In contact sports, such as lacrosse, hockey, etc., protective gear is necessary to protect players from the impact of hand-held sticks and hard objects such as the puck in hockey or the hard solid rubber ball in lacrosse. Padded gloves, for instance, may be used to protect the hands against stick strikes and other severe impacts such as impact from a ball. The goalie in lacrosse, for example, because of the manner in which he must hold his stick in order to protect the goal, is especially vulnerable to impact to the tip of his thumb from a ball which is driven toward him as the result of an attacking shot on the goal. Such impact, wherein the force of impact is in a direction substantially parallel to a longitudinal axis of the thumb, is not adequately protected against by the current state of the art. Consequently, injuries such as a broken, split, or fractured thumb commonly result. Prior art protective gear designed to prevent hand injuries typically comprises a glove with finger stalls for the individual fingers of the hand and impact-protective padding, and may utilize rigid, impact-resistant elements as additional protection. However, nothing in the prior art appears to address the prevention of the kind of injuries to the thumb described above.

Rigid or stiffening protective elements incorporated into gloves to protect the digits of the hand have been described in the prior art. Typical of thumb protective structures are those disclosed in U.S. Pat. No. 3,626,515 to Murray. Murray describes a protector for the back of a hockey glove including a thumb guard made of a rigid material. The thumb guard resembles a flattened shell and extends over a back portion of the thumb from the wrist to the tip of the thumb without anywhere enclosing the thumb. With this arrangement, while the side of the thumb is protected, coverage by the rigid material does not extend to the tip of the thumb, leaving it exposed to blows directed along an axis substantially parallel to a longitudinal axis of the thumb.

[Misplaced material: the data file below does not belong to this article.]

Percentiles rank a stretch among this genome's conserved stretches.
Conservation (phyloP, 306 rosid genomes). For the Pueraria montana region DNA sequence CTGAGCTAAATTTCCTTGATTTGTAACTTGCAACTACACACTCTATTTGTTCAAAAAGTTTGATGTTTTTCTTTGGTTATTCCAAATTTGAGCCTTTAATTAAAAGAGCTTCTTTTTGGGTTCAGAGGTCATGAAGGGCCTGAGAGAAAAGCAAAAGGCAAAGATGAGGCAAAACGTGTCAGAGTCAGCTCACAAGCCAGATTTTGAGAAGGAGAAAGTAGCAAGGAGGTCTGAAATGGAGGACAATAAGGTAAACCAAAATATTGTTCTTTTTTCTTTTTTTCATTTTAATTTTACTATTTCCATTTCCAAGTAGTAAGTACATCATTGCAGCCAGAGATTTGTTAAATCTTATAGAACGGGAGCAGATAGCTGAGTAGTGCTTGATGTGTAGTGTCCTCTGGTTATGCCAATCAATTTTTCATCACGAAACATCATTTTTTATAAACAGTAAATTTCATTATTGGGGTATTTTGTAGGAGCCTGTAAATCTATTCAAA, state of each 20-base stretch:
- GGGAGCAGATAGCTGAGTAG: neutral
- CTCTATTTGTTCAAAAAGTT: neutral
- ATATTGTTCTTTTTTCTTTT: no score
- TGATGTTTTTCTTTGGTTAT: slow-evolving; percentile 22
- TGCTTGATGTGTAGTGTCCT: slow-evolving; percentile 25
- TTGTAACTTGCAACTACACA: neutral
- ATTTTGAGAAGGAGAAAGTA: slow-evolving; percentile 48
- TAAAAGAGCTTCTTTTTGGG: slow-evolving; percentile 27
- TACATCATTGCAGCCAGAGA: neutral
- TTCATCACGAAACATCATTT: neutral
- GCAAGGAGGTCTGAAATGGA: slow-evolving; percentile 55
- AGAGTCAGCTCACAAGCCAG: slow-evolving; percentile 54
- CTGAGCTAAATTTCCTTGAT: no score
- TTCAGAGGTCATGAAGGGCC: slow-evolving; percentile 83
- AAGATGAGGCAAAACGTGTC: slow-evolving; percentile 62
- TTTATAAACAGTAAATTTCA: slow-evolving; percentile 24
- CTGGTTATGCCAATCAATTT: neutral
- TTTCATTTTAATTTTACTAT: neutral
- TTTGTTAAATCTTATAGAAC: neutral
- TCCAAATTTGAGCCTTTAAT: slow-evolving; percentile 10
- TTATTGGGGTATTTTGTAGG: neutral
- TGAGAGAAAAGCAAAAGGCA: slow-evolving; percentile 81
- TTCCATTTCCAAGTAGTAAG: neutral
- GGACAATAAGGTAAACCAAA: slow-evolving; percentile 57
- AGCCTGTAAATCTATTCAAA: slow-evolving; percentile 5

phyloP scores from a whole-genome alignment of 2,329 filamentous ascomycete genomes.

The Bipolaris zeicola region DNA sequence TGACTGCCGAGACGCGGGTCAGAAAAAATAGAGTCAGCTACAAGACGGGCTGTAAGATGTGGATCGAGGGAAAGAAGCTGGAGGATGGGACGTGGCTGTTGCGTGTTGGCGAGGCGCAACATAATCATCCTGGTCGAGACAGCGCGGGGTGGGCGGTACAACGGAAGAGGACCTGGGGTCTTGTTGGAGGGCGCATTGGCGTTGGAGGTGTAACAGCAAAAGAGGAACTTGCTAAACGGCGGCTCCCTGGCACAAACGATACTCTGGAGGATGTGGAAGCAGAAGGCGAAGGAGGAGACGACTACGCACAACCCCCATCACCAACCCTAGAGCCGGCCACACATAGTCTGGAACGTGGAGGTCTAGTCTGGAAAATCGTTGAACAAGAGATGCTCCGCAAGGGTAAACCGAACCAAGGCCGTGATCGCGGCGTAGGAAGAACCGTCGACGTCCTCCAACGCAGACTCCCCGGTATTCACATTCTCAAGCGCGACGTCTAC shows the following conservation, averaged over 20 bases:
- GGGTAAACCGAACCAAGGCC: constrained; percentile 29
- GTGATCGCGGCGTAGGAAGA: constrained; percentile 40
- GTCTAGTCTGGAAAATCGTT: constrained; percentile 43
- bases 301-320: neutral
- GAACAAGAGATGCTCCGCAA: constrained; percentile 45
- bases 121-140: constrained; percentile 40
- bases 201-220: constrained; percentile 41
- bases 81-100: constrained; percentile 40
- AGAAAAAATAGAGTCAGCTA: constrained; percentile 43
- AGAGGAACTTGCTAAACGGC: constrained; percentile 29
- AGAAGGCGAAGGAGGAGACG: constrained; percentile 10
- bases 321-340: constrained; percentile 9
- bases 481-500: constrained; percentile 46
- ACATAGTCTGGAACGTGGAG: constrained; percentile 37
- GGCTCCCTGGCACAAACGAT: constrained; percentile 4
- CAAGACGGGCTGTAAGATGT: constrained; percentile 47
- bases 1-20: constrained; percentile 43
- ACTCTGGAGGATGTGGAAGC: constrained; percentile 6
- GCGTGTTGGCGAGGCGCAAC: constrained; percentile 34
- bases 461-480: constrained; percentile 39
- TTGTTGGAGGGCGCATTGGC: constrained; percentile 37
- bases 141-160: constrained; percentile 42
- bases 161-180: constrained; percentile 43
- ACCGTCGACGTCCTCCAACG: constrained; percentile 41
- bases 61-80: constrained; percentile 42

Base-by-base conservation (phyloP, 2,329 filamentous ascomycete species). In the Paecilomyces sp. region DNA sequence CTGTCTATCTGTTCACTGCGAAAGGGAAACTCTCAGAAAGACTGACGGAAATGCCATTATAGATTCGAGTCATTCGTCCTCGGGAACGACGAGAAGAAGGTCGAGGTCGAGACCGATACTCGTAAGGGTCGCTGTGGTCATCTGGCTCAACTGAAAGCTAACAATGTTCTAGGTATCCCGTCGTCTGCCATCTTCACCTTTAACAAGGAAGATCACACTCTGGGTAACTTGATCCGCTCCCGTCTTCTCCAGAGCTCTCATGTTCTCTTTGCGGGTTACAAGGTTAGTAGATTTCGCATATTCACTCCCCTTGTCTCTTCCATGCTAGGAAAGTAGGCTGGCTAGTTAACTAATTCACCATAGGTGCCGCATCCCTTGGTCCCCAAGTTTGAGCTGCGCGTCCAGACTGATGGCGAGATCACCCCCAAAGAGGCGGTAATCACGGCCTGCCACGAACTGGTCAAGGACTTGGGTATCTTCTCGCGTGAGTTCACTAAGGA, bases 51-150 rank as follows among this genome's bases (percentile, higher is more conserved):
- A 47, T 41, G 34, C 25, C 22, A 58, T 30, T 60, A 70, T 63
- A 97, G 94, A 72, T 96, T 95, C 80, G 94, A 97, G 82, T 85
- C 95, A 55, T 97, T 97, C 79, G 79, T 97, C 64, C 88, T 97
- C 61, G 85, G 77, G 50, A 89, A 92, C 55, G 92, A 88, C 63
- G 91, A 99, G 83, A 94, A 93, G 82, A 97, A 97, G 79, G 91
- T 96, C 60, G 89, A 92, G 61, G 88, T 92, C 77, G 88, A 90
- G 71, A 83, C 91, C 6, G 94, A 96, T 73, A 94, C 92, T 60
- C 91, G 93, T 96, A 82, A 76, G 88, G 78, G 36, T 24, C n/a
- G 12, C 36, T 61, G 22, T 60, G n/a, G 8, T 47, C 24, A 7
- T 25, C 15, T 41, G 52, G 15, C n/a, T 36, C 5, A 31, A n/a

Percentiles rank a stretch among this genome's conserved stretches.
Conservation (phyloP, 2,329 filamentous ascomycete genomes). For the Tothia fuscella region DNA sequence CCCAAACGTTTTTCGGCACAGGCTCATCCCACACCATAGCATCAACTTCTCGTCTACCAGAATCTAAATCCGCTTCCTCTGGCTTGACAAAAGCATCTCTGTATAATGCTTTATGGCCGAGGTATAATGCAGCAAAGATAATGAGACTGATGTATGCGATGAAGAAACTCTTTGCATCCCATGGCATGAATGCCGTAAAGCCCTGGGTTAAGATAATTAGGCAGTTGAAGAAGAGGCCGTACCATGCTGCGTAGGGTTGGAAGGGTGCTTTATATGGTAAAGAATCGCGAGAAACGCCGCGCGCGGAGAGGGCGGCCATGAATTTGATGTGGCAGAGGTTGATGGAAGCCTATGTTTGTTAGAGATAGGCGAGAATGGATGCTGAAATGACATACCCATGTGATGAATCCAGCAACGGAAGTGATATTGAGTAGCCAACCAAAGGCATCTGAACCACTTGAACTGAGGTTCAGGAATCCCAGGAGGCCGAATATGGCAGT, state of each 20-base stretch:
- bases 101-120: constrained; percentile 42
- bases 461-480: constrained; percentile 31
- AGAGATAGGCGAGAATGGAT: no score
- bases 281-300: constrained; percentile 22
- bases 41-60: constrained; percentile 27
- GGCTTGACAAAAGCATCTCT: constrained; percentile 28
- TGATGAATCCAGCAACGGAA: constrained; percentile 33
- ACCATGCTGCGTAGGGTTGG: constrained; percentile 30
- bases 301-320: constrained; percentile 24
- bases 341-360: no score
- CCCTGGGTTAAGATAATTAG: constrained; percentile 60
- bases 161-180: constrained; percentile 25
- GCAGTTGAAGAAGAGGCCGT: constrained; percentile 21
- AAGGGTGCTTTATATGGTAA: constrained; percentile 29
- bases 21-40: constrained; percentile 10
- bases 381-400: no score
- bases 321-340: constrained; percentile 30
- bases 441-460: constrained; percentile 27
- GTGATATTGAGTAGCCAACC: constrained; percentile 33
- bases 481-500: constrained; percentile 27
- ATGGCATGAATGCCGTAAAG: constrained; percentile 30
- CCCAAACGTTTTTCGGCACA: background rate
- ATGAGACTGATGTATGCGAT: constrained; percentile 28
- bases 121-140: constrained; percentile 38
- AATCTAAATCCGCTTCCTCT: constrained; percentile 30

A second example of prior art concerned with thumb protection is shown in U.S. Pat. No. 4,137,572 to Jansson et al. Jansson et al. describe a protective glove including thumb protection comprising a protective strip of hard and relatively stiff material incorporated into padding in the glove along the outer side of the thumb. The protective strip extends from the top of the thumb along an outside region of the thumb to a cuff of the protective glove located in the wrist area. The protective strip is relatively thin and flat and, as such, is adapted as reinforcement for the associated padding, rather than acting to directly protect the thumb from impact, or, more particularly, from impact to the tip of the thumb directed along an axis substantially parallel to a longitudinal axis of the thumb.

U.S. Pat. No. 5,237,703 to Brine et al. discloses a protective athletic glove for contact stick sports. The invention includes a thumb protector constructed of a stiff, impact-resistant material. The thumb protector includes two jointed segments resembling a flattened shell and overlying the outside of the thumb without anywhere enclosing the thumb. In particular, coverage by the impact-resistant material does not extend to the tip of the thumb, leaving it exposed to blows directed along an axis substantially parallel to a longitudinal axis of the thumb.

Other prior art devices are similar to those discussed above in that they provide thumb protection comprising a rigid material cupping, or overlying, the outer part of the thumb without anywhere enclosing the thumb. Coverage by the rigid material does not extend to the tip of the thumb, leaving it exposed to blows directed along an axis substantially parallel to a longitudinal axis of the thumb. Thus, nothing in the prior art appears to address the specific injury discussed earlier, wherein, in particular, goalies in a lacrosse game are especially vulnerable to impact to the tips of their thumbs as they attempt to protect the goal.

OBJECTS OF THE INVENTION

It is an object of the present invention to provide thumb protection which is specifically directed to protecting a goalie from injury from a blow directed along an axis substantially parallel to a longitudinal axis of the thumb.

It is a further object of the present invention to provide such thumb protection in a form which may be either incorporated into a glove or, alternatively, be employed as a separate appliance to be used in conjunction with a protective glove.